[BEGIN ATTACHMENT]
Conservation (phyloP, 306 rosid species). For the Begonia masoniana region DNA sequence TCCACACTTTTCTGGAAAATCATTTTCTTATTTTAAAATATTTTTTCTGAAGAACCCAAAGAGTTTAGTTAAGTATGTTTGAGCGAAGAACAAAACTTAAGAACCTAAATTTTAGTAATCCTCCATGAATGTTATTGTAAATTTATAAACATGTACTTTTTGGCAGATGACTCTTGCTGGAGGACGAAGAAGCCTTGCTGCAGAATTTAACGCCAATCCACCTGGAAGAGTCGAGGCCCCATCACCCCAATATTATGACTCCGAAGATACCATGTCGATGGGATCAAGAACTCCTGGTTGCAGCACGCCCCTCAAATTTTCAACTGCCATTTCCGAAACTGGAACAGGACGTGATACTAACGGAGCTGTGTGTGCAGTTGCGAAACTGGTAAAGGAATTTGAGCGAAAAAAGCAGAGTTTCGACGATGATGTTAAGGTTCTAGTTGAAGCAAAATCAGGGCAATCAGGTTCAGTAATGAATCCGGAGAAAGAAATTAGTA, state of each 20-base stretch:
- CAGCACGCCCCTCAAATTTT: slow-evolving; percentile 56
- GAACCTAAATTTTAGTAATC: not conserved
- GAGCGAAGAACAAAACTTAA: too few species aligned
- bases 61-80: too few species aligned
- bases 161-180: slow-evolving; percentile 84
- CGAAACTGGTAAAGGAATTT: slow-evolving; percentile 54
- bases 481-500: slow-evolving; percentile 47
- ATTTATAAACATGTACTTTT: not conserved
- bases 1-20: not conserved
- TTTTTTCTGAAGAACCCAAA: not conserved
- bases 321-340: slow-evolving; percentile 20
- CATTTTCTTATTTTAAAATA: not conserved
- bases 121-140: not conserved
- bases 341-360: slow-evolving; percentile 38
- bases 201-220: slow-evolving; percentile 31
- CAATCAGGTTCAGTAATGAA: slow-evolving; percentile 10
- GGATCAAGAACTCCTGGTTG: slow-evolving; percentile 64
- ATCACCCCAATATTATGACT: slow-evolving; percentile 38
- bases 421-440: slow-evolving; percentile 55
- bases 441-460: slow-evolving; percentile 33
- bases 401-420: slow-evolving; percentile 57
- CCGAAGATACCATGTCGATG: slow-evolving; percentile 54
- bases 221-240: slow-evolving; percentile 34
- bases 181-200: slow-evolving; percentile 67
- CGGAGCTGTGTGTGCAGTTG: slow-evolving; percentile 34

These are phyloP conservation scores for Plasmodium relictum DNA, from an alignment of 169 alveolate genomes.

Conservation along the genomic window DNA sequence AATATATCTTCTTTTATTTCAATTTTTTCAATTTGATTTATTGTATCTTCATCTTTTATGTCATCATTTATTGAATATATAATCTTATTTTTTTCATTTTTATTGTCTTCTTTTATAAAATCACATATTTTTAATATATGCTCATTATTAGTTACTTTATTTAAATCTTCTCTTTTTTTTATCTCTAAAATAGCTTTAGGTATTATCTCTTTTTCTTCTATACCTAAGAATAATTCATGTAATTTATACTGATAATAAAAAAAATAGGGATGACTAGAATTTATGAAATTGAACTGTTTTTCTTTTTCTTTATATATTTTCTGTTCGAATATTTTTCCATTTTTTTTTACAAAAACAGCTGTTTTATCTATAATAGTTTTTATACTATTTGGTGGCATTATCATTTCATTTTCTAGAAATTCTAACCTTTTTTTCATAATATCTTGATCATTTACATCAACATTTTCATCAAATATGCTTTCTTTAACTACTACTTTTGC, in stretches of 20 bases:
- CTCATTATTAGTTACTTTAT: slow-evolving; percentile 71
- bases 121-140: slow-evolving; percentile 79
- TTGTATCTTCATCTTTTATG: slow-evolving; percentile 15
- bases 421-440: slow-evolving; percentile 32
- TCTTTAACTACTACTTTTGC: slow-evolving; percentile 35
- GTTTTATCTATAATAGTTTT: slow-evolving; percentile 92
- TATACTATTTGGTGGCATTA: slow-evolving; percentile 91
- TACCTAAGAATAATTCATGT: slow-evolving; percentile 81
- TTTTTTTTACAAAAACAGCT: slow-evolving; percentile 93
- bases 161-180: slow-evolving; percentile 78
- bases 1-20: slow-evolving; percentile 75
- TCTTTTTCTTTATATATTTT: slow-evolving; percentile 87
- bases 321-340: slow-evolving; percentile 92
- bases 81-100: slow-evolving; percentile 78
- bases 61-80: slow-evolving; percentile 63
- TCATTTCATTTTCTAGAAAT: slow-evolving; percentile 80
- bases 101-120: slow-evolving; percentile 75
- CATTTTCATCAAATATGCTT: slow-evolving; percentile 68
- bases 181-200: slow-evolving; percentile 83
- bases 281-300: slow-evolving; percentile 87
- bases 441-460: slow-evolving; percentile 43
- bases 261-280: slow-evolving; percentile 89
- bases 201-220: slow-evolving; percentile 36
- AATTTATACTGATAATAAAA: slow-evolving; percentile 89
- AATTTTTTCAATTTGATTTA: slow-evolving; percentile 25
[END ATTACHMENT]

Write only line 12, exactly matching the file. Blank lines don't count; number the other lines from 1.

- bases 321-340: slow-evolving; percentile 20